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Glossary


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A

act A measure passed by one or both Chambers. Usually refers to a measure passed by both Chambers in identical format and signed into law by the president or passed over a veto.

adjourn To end a day’s session.

adjournment sine die [Latin: without day] The final adjournment of a session of a Congress.

advice and consent The role of the Senate to confirm presidential nominations for executive and judicial posts and international treaties.

Advice and Consent of the Senate

amendment A proposal to alter the text of a pending bill or other measure by striking out part of it, inserting new language, or both.

amendment in the nature of a substitute An amendment that would strike out the entire text of a bill or other measure and insert a different text. Also called a "substitute amendment."

amendment tree A way of diagramming the Senate amendment process. “Filling the amendment tree” refers to a process by which a certain number and type of amendments are offered under Senate precedents. Once these amendments are offered and the “tree is filled” no other amendments are allowed. See the Congressional Research Service (CRS) report, Filling the Amendment Tree in the Senate (PDF).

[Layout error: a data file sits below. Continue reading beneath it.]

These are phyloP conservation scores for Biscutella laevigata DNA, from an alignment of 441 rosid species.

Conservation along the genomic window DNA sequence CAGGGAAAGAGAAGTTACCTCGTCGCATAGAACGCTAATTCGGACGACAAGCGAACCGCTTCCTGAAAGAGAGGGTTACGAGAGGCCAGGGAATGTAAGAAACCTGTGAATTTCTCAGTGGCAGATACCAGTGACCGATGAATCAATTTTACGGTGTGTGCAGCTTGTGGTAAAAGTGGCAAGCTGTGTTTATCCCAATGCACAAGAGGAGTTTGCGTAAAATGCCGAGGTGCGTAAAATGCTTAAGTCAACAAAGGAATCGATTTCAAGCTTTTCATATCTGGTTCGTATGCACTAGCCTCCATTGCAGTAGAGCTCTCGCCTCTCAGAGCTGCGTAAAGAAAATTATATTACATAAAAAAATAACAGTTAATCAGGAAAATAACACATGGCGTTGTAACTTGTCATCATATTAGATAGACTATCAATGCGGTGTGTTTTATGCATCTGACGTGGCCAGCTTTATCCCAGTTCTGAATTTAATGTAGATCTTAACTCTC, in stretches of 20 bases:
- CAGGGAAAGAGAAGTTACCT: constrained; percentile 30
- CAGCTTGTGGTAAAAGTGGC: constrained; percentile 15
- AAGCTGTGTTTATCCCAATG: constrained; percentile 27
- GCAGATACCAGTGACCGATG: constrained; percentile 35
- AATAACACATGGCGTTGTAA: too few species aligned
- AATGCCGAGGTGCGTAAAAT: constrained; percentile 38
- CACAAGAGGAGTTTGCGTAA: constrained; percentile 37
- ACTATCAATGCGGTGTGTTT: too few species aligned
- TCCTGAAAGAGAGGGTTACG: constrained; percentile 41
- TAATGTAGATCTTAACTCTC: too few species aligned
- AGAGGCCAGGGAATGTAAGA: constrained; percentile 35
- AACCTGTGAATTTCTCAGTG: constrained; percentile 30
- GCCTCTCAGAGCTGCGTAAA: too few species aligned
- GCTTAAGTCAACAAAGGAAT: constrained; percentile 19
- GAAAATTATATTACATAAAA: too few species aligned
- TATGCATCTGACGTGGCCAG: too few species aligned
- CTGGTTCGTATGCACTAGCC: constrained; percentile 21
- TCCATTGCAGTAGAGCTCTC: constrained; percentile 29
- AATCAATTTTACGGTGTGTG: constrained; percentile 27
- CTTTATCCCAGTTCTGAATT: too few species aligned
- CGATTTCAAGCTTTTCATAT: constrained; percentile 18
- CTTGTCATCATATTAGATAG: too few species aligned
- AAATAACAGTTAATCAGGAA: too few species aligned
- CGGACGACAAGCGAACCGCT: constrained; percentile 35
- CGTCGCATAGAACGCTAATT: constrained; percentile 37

appropriation A provision of funds for federal agencies to make payments out of the Treasury for specified purposes.

For additional information on appropriations go to Legislation & Records.

authorization A statutory provision that obligates funding for a federal program or agency. An authorization establishes the terms and conditions under which the program or agency operates, authorizes the enactment of appropriations, and specifies how appropriated funds are to be used.

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bill A proposal to enact or repeal laws.

budget authority Authority provided by law to enter into obligations that will result in outlays of federal funds.

For additional information on the budget process go to Legislation & Records.

budget resolution A concurrent resolution setting forth the congressional budget by establishing various budget totals and dividing spending totals into functional categories (e.g., transportation). It sometimes includes reconciliation instructions to designated Senate or House committees.

For additional information on the budget process go to Legislation & Records.

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Calendar of Business A publication that contains information on bills and resolutions eligible for floor action, published each day the Senate is in session. Also referred to popularly as the Senate Calendar or the Legislative Calendar.

Calendar of Business

caucus An informal organization of members of the Senate or House, or both, that exists to discuss issues of mutual concern and possibly to perform legislative research and policy planning for its members. There are regional, political, ideological, and ethnic caucuses.

class A grouping of senators who are up for election in the same year. Article I, section 3 of the Constitution divides senators into three classes, Class I, Class II, and Class III. Each class is elected two years apart.